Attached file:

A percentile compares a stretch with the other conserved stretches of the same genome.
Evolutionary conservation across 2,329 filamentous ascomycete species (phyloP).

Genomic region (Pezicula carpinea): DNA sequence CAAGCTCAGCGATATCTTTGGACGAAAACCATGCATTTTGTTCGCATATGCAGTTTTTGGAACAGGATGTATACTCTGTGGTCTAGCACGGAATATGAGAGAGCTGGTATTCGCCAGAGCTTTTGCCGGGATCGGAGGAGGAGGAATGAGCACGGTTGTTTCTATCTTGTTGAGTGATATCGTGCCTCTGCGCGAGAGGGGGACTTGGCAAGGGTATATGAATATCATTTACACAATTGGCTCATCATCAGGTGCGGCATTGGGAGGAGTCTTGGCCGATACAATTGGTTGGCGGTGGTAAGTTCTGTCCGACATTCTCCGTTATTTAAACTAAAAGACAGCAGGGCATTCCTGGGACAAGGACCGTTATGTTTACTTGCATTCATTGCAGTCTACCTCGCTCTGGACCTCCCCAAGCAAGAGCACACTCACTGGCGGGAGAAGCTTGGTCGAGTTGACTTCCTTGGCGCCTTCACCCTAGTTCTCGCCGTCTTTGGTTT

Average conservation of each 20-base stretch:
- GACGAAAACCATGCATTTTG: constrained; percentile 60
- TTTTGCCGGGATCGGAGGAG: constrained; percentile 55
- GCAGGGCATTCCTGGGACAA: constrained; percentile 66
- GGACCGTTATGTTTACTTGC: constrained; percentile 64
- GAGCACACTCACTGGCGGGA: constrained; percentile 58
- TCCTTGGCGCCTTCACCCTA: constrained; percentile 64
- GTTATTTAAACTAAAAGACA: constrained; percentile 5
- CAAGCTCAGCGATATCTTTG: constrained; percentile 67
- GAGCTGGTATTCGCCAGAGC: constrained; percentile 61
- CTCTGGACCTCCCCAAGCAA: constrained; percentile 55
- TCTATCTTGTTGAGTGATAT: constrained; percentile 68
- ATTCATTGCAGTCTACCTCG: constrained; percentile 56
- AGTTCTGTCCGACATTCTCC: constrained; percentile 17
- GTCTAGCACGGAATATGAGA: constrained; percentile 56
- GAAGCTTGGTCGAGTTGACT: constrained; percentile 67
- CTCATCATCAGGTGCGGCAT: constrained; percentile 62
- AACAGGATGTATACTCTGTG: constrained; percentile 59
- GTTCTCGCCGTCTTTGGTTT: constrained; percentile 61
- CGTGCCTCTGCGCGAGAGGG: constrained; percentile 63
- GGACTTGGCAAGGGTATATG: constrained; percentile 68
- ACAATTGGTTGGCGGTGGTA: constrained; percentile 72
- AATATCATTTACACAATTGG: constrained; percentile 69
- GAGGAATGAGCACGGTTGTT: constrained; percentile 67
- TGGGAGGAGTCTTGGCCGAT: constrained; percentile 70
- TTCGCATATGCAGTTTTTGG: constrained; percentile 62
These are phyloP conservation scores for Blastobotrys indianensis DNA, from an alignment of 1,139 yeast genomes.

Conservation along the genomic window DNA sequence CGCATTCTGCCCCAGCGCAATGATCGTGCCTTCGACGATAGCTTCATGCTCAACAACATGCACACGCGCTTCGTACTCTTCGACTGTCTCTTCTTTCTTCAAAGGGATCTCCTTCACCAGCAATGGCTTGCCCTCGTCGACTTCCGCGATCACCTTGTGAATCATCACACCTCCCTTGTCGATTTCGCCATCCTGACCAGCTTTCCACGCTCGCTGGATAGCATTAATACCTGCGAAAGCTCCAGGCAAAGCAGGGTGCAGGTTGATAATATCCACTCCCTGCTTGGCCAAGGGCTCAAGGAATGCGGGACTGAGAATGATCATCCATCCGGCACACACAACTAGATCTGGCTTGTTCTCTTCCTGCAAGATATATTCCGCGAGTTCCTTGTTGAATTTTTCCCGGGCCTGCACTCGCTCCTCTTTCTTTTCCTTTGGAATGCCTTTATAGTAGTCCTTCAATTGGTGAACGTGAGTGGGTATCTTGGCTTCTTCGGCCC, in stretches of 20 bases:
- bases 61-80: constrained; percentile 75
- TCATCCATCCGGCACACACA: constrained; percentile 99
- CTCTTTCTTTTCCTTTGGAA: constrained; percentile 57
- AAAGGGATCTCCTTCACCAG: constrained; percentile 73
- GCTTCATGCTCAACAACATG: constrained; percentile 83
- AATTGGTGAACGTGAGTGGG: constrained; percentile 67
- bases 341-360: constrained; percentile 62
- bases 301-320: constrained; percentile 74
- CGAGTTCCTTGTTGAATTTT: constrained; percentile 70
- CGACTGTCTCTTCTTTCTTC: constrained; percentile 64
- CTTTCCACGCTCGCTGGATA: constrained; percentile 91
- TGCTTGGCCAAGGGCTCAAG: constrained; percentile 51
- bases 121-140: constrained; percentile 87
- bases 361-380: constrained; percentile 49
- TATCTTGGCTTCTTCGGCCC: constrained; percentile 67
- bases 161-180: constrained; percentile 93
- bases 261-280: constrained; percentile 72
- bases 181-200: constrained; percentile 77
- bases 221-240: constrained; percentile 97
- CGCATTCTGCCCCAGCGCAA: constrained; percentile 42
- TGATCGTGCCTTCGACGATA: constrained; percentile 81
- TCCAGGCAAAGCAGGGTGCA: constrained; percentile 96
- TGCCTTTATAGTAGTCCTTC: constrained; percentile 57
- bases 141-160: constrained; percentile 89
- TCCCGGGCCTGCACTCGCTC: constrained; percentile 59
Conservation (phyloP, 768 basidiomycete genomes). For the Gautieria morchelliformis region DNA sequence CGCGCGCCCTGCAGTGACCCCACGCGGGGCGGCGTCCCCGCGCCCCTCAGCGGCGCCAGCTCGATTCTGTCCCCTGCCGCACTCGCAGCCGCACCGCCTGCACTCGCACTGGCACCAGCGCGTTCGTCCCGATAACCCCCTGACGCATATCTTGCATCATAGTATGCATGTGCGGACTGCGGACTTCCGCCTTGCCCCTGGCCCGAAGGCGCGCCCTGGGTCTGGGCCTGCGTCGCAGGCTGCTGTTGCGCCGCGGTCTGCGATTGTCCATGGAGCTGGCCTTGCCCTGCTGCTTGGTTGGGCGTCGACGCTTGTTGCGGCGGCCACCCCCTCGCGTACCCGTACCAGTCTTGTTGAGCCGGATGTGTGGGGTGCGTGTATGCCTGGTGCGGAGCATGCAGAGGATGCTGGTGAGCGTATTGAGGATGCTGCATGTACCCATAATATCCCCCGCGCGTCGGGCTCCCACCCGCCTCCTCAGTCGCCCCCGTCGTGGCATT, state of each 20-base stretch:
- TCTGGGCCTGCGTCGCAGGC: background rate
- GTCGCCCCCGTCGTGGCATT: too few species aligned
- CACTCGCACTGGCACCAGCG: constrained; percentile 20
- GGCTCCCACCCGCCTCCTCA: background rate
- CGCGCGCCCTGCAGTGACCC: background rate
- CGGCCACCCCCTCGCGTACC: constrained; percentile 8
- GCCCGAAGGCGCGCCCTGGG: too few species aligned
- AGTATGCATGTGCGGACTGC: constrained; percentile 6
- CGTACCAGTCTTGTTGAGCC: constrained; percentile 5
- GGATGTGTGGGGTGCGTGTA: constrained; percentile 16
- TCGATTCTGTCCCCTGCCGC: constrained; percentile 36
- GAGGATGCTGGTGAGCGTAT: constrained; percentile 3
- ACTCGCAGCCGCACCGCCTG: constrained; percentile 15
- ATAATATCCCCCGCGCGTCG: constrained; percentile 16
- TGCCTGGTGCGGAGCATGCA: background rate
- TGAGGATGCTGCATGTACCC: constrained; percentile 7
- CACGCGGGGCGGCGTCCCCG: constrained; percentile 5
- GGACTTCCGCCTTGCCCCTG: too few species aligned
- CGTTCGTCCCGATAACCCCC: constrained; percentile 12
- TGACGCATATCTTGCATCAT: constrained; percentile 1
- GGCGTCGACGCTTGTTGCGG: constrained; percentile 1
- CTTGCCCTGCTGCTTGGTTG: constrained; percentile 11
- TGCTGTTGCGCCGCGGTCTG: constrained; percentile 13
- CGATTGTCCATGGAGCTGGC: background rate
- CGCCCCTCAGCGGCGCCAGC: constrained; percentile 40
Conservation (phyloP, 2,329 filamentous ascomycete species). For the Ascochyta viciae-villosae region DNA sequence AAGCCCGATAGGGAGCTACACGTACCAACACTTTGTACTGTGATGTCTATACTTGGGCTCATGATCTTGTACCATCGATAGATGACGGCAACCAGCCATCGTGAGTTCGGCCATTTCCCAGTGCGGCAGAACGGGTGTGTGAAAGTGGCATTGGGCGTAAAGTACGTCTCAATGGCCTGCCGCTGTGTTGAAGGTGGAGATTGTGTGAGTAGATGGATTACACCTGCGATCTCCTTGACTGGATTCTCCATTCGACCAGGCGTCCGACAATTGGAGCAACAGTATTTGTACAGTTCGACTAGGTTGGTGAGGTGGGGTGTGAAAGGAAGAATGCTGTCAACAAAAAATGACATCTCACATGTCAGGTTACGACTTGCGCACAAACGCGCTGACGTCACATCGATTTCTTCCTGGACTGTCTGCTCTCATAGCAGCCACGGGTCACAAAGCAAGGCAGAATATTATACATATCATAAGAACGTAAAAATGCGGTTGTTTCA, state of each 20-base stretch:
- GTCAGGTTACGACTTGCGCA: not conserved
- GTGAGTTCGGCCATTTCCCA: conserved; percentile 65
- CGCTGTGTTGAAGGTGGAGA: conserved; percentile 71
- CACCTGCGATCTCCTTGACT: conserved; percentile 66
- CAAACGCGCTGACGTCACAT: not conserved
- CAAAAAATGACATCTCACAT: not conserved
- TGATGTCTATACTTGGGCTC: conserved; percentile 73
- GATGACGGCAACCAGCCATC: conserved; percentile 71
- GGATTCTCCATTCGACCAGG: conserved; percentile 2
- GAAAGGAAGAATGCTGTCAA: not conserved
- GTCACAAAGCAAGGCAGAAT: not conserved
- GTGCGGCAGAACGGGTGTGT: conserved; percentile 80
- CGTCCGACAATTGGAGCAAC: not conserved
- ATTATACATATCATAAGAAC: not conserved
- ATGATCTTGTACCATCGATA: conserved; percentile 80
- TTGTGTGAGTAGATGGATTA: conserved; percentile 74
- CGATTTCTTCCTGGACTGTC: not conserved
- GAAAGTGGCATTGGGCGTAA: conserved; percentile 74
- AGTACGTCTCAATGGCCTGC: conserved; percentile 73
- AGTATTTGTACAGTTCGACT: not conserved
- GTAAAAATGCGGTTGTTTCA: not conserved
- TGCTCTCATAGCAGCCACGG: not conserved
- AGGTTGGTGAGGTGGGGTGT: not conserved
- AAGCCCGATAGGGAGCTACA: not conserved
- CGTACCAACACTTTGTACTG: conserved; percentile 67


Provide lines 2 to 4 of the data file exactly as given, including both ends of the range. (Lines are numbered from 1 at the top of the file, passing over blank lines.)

Evolutionary conservation across 2,329 filamentous ascomycete species (phyloP).

Genomic region (Pezicula carpinea): DNA sequence CAAGCTCAGCGATATCTTTGGACGAAAACCATGCATTTTGTTCGCATATGCAGTTTTTGGAACAGGATGTATACTCTGTGGTCTAGCACGGAATATGAGAGAGCTGGTATTCGCCAGAGCTTTTGCCGGGATCGGAGGAGGAGGAATGAGCACGGTTGTTTCTATCTTGTTGAGTGATATCGTGCCTCTGCGCGAGAGGGGGACTTGGCAAGGGTATATGAATATCATTTACACAATTGGCTCATCATCAGGTGCGGCATTGGGAGGAGTCTTGGCCGATACAATTGGTTGGCGGTGGTAAGTTCTGTCCGACATTCTCCGTTATTTAAACTAAAAGACAGCAGGGCATTCCTGGGACAAGGACCGTTATGTTTACTTGCATTCATTGCAGTCTACCTCGCTCTGGACCTCCCCAAGCAAGAGCACACTCACTGGCGGGAGAAGCTTGGTCGAGTTGACTTCCTTGGCGCCTTCACCCTAGTTCTCGCCGTCTTTGGTTT

Average conservation of each 20-base stretch: